In other words, those who are in Christ are united to his work of salvation, are made right with God and humanity. Christ’s being our righteousness – a reality that comes from outside of unrighteous humanity, i.e., we do not earn nor do we deserve it; it is a total gift. It is one work of salvation in the one person of Christ, but it is distinguishable in three different ways.

“There is a glorifying righteousness of men in the World to come: and there is a justifying and a sanctifying righteousness here. The righteousness, wherewith we shall be clothed in the Lord to come is both perfect and inherent. That whereby we are justified is perfect, but not inherent. That whereby we are sanctified is inherent, but not perfect.” (Sermon II, sec. 3).

Hooker’s language is Old English and can be a little confusing, so let me parse out a bit what he is saying.

First, the glorifying, justifying, and sanctifying righteousness is Jesus Christ’s life and work applied to us. There are not three different righteousness, but one right person, Jesus Christ. Imagine one beam of light refracting out of a prism. Jesus is the righteous one who works his righteousness for humanity in three distinct but united ways.

The first refracted beam is glorifying righteousness. Hooker begins with glorifying righteousness to establish the end goal of human salvation:  communion with the triune God perfectly and inherently. Perfectly meaning that we are as we were created to be, and inherently, it is an internal condition – we are made entirely holy inside and out. This is the goal end to which God created and redeemed us to draw us into union with God in Christ. But we do not yet have this righteousness.

The second bean is the justifying righteousness. In the death of Christ, we are justified by his perfect righteousness,  but it is outside of us.  We are declared sinless and united to Christ’s death. It is important that the death of Christ justifies us from the outside and is perfect because it establishes the security and reality of salvation. We are made right with God because of Christ’s perfect obedient righteousness, and it has nothing to do with our ability to be right with God. Christ the righteous one dies for the unrighteous. The perfect righteousness of Christ becomes ours as a gift without works. The reality of justification is sometimes scoffed at as a mere judicial fiction. It is not fictitious because it is a perfect gift given and established in the infinite Triune life of the Father, Son, and Holy Spirit. Nothing can change the justifying work of Christ, it is done and accomplished it is perfect, and it is given to those who are united to Christ in the Holy Spirit. Which brings us to the third beam of refracted light.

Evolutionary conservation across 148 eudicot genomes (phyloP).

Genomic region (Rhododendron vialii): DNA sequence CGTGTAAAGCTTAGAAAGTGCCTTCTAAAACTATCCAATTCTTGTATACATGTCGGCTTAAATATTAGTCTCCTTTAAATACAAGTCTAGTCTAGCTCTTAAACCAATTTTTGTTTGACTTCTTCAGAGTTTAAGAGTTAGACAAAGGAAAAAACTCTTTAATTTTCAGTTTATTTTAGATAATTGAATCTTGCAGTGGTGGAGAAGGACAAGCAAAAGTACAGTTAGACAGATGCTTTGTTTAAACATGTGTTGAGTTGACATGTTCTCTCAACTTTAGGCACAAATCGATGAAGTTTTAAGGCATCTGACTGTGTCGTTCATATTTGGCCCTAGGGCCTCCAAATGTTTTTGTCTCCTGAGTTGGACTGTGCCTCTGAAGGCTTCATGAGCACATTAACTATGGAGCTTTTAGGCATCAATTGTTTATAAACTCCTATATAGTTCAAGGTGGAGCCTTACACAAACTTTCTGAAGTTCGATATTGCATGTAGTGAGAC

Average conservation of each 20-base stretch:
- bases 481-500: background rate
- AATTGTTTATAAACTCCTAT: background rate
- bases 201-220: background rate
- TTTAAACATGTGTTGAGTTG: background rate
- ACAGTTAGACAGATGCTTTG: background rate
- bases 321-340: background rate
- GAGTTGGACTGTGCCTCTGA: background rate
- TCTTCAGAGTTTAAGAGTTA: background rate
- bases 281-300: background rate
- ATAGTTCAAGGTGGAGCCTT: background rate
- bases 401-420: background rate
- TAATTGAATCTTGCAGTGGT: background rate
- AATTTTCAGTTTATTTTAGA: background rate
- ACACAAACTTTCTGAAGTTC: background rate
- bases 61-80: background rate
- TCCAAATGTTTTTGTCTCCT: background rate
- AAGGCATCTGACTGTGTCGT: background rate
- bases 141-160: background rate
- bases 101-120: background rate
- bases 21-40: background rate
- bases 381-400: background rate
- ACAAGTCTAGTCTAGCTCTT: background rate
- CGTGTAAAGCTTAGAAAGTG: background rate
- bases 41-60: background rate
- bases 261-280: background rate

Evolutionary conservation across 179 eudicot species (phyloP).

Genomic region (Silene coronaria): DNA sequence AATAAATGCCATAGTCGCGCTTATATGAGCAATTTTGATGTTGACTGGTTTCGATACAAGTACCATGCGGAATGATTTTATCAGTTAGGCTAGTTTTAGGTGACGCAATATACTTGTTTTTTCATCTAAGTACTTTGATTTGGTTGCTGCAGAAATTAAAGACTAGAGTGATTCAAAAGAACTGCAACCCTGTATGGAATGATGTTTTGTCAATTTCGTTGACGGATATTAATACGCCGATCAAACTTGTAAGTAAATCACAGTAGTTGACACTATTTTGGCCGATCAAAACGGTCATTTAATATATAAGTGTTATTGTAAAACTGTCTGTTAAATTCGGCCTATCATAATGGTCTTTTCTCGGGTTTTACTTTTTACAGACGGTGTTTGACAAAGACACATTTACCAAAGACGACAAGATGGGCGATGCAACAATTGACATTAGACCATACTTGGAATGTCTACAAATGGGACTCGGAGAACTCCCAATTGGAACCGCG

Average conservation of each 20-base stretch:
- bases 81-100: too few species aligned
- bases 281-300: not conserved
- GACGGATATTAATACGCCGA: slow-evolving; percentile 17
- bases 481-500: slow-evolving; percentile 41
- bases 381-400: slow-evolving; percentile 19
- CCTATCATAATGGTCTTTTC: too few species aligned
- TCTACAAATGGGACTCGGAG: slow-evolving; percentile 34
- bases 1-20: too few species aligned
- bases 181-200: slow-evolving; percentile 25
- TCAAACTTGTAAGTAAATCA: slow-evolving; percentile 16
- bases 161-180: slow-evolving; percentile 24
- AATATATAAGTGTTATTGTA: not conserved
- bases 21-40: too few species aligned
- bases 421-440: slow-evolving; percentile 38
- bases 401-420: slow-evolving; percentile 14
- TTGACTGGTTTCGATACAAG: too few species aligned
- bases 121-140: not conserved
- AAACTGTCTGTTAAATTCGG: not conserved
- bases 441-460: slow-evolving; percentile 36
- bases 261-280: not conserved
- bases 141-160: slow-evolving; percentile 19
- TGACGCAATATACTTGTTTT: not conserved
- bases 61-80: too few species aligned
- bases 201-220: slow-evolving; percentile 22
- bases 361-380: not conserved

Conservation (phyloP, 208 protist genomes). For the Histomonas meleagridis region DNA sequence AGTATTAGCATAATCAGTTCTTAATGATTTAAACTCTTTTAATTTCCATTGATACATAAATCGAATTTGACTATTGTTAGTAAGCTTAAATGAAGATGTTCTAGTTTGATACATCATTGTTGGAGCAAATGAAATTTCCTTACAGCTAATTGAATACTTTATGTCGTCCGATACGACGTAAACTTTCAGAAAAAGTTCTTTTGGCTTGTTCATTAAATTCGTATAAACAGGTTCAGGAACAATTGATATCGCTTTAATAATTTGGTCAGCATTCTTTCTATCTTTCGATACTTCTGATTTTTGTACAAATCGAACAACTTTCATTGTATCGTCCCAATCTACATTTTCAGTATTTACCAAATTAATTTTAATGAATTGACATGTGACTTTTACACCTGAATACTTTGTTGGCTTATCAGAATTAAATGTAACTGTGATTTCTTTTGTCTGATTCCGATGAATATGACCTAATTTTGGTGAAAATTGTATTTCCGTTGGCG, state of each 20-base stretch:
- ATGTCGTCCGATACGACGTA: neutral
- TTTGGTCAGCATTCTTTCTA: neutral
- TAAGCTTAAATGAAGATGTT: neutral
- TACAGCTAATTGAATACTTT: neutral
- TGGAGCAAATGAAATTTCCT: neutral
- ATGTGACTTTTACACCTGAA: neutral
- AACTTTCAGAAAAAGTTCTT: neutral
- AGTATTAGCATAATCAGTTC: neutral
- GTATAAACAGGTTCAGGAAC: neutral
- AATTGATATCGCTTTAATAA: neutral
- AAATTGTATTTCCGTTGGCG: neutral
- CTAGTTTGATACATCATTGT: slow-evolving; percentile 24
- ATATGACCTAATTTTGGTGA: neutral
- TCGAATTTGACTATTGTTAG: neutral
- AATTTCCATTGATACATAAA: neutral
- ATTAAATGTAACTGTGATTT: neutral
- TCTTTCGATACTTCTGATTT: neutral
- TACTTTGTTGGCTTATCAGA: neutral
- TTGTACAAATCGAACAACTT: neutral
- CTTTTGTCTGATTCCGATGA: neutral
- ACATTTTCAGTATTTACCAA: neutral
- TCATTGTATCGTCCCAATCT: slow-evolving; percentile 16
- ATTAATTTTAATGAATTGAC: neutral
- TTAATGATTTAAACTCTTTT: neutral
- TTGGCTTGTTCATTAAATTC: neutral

Jesus’s righteousness, his life, death, and resurrection, is infused into us through the Holy Spirit, making his righteousness ours internally but not perfectly. This is the processes of sanctification. Jesus is our righteous and gives us his Holy Spirit who infuses us with Christ’s virtues, habits, and life. It is not perfect, that comes in glorification, but it is a real infusion and process of growth and maturing. This righteousness is no less a gift, while at the same time it is internal and real because it is the Holy Spirit of God dwelling in us, uniting us to Christ, who gives us his eternal life and love with the Father.

In his magnum opus, The Laws of Ecclesiastical Polity, Hooker puts what we’ve been saying differently.

“Thus we participate Christ partly by imputation, as when those things which he did and suffered for us are impulsed unto us for righteousness; partly by habitual and real infusion, as when grace is inwardly bestowed while we are on earth, and afterwards more fully both our souls and bodies made like unto his in glory. The first thing of his so infused into our hearts in this life is the Spirit of Christ…” V.56.11.

Here we see that we are perfectly justified by the imputation of Christ’s work on the Cross for us, and sanctified internally by the infusion of grace in our lives through the Holy Spirit which eventually leads us to be glorified perfectly and inherently.

In the end, what Richard Hooker helps us see is that Jesus Christ is our righteousness at all points in the Triune God’s economy of Salvation. When we struggle to believe we are loved, known and forgiven, Christ our justifying savior is there to tell us that he has completely saved us. When we struggle with Sin and the desire to know and love God Christ our sanctifying savior is with us and in us through the Holy Spirit drawing us further up and further in. When we look to the future, Jesus our glory is there calling us home and cheering us on to the full communion that awaits us in the new heavens and new earth. This is the light of the Christian, and because it is all Jesus Christ, we have nothing to boast about, and that is good for us because Christ is our Righteousness.